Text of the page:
Second is the use of Cinebench, and the previous version at that. Given what was discussed above, various conclusions could be drawn. I’ll leave those up to you. Personally, I wouldn’t have included it.
Aside from IPC, Intel also spoke about actual single-threaded performance about Sunny Cove in its 15W mode.
At a brief glance, I would have expected this graph to be from real-world analysis. But given the blurb at the bottom it shows that these results are derived from SPEC2006, specifically 1-thread int_rate_base, which means that these are synthetic results, so we’ll analyze them with that in mind. This test also gets lots of benefit from turbo, with each test likely to fit inside the turbo window of an adequately cooled system.
The base line here is Broadwell, Intel’s 5th Generation processor, which if you remember was the first Intel processor to have an integrated FIVR on the mobile parts for power efficiency. In this case we see that Intel puts Skylake as +9% above Broadwell, then moving through Kaby Lake and Whiskey Lake we see the effect of increasing that peak turbo frequency and power budget: when we moved from dual core to quad core 15W mobile processors, that peak turbo power budget increased from 19W to 44W, allowing longer turbo. Overall we hit +42% for 8th Gen Whiskey Lake over Broadwell.
Ice Lake, by comparison, is +47% over Broadwell. When moving from Broadwell to Ice Lake, which Intel expects most of its users to do, that’s a sizable single threaded performance jump, I won’t dispute that, although I will wait until we see real world data to come to a better conclusion.
However, if we compare Ice Lake to Whiskey Lake, we see only a +3.5% increase in single threaded performance. For a generation-on-generation increase, that’s even lower than the four-year CAGR from Skylake. Some of you might be questioning why this is happening, and it all comes down to frequency.
Intel’s current 8th Gen Whiskey Lake, the i7-8565U, has a peak turbo frequency of 4.8 GHz. In 15W mode, we understand that the peak frequency of Ice Lake is under 4.0 GHz, essentially handing Whiskey Lake a ~20% frequency advantage.
If this sounds odd, turn over to the next page. Intel is going to start tripping over itself with its new product lines, and we’ll do the math.
Competing Against Itself: 3.9 GHz Ice Lake-U on 10nm vs 4.9 GHz Comet Lake-U on 14nm
At the same time that Intel is releasing Ice Lake, we have confirmed from multiple sources that the company intends to release another generation of mobile products based on 14nm as well. This line of hardware, also called Intel 10th Gen Core, will be under the internal codename ‘Comet Lake’, and go after a similar power distribution to what Ice Lake will. There are a few differences in the design worth noting, and a big one that Intel will have a hard time organizing its marketing materials for.
The differences between Ice Lake-U and Comet Lake-U are set to be quite confusing. Leaks from various OEMs about upcoming products give us the following:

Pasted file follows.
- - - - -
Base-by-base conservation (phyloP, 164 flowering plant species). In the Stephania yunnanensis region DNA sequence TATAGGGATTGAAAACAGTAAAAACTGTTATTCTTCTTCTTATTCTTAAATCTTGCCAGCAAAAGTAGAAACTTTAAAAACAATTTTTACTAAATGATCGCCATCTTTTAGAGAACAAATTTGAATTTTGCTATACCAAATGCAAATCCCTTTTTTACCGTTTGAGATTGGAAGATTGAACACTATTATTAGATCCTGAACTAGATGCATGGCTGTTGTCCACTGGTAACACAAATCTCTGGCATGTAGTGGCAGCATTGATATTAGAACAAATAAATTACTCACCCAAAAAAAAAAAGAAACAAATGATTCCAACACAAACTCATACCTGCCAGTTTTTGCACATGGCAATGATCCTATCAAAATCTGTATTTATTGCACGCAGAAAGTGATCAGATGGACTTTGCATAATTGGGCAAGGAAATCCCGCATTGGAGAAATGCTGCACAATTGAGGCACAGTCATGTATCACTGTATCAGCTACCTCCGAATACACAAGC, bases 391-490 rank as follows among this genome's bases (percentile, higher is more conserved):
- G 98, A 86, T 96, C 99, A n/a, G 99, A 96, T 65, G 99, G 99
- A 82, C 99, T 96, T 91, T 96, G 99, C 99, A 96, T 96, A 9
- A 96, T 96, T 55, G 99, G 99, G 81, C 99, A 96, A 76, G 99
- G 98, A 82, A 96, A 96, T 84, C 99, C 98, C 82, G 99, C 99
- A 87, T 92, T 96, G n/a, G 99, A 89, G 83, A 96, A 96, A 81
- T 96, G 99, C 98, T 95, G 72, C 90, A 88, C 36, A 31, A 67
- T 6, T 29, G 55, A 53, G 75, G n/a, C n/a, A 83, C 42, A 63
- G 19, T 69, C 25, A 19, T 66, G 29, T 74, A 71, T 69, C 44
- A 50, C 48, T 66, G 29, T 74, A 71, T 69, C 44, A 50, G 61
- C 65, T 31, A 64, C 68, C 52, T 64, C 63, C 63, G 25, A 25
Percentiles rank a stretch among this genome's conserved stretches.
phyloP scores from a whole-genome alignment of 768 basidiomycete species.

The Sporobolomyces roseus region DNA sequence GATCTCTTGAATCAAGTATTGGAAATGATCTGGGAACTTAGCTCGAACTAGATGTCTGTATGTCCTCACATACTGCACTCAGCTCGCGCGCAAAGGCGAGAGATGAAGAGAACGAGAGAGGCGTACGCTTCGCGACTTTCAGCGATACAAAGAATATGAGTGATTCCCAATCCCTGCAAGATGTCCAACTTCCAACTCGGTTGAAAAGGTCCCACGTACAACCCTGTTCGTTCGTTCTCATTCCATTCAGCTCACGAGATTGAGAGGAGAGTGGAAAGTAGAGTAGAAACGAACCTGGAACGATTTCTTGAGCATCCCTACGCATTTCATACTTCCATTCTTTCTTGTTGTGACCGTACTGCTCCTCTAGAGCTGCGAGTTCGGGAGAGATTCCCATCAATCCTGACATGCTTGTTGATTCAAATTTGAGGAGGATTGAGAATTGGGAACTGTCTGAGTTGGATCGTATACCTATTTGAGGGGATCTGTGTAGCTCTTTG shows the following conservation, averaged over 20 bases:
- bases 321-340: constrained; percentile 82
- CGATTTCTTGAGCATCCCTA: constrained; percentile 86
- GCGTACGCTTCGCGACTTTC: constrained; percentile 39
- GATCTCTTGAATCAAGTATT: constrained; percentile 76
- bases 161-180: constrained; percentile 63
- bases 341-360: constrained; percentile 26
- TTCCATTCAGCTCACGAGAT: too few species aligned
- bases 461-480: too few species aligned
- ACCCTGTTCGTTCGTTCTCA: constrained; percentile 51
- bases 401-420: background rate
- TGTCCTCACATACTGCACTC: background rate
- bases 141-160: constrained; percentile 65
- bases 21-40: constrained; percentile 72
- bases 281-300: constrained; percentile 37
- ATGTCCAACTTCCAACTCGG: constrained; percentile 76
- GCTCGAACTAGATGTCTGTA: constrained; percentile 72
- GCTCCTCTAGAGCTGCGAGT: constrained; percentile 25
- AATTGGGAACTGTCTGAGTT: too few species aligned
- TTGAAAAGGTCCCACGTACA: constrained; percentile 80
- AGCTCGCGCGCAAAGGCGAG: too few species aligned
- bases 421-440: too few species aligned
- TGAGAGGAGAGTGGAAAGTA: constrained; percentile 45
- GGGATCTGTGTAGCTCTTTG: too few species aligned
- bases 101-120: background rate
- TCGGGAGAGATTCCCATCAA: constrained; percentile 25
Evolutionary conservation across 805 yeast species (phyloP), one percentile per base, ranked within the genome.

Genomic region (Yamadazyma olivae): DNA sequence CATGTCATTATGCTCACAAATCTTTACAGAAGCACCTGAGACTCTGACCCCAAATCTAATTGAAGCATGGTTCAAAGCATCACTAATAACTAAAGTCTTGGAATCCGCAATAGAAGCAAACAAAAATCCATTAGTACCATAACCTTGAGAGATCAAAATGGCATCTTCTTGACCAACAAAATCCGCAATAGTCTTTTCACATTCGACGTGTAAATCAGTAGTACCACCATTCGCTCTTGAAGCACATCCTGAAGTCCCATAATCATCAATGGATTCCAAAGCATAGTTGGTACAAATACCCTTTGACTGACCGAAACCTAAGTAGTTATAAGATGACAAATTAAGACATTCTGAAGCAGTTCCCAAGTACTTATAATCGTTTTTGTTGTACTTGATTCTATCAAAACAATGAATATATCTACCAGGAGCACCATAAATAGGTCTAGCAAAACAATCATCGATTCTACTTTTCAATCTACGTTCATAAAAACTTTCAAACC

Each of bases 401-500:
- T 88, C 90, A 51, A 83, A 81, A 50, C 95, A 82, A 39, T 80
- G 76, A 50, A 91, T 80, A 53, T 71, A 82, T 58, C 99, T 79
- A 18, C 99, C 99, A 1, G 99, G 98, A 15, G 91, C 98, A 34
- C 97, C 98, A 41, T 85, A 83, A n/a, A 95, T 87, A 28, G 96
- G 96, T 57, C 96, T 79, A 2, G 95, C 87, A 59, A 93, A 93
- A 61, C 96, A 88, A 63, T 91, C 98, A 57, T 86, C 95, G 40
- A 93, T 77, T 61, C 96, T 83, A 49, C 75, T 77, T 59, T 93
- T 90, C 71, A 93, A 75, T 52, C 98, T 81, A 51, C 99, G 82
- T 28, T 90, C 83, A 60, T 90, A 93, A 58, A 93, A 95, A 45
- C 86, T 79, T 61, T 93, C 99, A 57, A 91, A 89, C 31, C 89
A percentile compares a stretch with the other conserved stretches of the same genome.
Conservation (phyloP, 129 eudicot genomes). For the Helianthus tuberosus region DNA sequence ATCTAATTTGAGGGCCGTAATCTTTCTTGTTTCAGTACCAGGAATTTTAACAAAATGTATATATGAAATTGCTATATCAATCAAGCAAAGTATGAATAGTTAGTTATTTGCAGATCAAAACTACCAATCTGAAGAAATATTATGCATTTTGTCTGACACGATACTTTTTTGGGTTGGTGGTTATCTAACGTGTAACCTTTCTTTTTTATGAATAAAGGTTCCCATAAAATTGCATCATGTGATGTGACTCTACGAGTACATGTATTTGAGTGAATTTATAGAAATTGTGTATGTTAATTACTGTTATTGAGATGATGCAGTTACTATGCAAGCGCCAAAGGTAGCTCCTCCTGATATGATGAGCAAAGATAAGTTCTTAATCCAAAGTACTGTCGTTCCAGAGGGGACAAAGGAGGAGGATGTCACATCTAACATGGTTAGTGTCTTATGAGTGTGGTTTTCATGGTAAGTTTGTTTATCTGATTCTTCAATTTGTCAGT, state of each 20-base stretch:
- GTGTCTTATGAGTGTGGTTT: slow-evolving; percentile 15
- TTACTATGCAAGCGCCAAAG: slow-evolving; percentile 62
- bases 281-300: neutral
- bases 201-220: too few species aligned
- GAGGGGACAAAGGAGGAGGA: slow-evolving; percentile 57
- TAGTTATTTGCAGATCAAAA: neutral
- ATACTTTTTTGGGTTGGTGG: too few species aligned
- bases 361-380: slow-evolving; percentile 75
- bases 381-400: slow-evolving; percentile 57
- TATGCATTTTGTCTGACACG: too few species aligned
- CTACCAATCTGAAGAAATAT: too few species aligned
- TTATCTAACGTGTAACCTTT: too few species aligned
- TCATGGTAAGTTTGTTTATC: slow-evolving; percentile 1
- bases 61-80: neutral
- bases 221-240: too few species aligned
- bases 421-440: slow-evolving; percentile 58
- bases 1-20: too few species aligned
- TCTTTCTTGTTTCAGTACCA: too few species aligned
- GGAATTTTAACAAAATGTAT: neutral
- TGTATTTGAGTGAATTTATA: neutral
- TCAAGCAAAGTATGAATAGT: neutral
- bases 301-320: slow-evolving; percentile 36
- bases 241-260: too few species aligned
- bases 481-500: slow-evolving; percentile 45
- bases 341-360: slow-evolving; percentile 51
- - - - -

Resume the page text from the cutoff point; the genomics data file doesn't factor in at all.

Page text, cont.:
Ice Lake: The Core i7-1065G7
Ice Lake-U hardware, based on 10nm, will be given a ‘G’ in the product name, such as i7-1065G7. This breaks down such that
- i7 = Core i7
- 1065 = from the 10th Gen Core
- 1065 = position ‘65’ relative to the rest of the other Ice lake processors,
- G7 = ‘Graphics Level 7’, which we believe to be the highest.
Intel has stated that the Ice Lake-U hardware will come in at 9W, 15W, and 28W, as described in the previous pages, offering a highest turbo clock of 4.1 GHz, 64 EUs of Gen11 graphics, suitable for up to 1.1 TF of FP64 calculations. We suspect that the 4.1 GHz turbo frequency will be given to the 28W model following previous Intel launches, which means that the 15W part is likely to turbo to a few hundred MHz lower. Based on the Ice Lake plans we know, it seems that Intel is only targeting up to quad-core designs, but Ice Lake does support LPDDR4. Due to using the 10nm process, and with additional power refinements, Ice Lake hardware is expected to have longer a battery life compared to Comet Lake, although we will see this in product reviews through the year.
Comet Lake: The Core i7-10510U
Contrast this to Comet Lake-U, which is another round of processors based on 14nm. OEMs have given some light onto these processors, which should offer up to six cores. The naming of the processors follows on from the 8th Gen and 9th Gen parts, but is now under 10th Gen. This means that the Core i7-10510U breaks down as:
- i7 = Core i7
- 10510 = from the 10th Gen Core family,
- 10510 = position ‘51’ relative to the rest of Comet Lake
- U = U-series processor, 15-28W
OEM listings have shown Comet Lake-U to turbo up to 4.9 GHz on the best quad-core processor, while we have seen 9th gen hardware hit 5.0 GHz in the larger H-series designs.
For a full side-by-side comparison:
|Ice Lake-U vs Comet Lake-U|
|Ice Lake-U*||AnandTech||Comet Lake-U*|
|i7-1065G7||Example CPU Name||i7-10510U|
Same as 9th Gen?
|Up to 4C||Core Counts||Up to 6C (expected)|
|Sunny Cove||CPU Core||Skylake+++|
|Up to 64 EUs
|GPU GT2 Core||Up to 24 EUs
|Highest Turbo||4.9G? (15W)
|*All details are not yet confirmed by Intel, but shown on partner websites/trusted sources|
Should Intel go ahead with the naming scheme, it is going to offer a cluster of mixed messages, even to end-users that understand the naming scheme. For those that don’t, there might not be an obvious way to tell a 10th Gen Ice Lake system and a 10th Gen Comet Lake system part from just reading the specification sheet, especially if the vendor lists it just as ‘10th Gen Core i7’.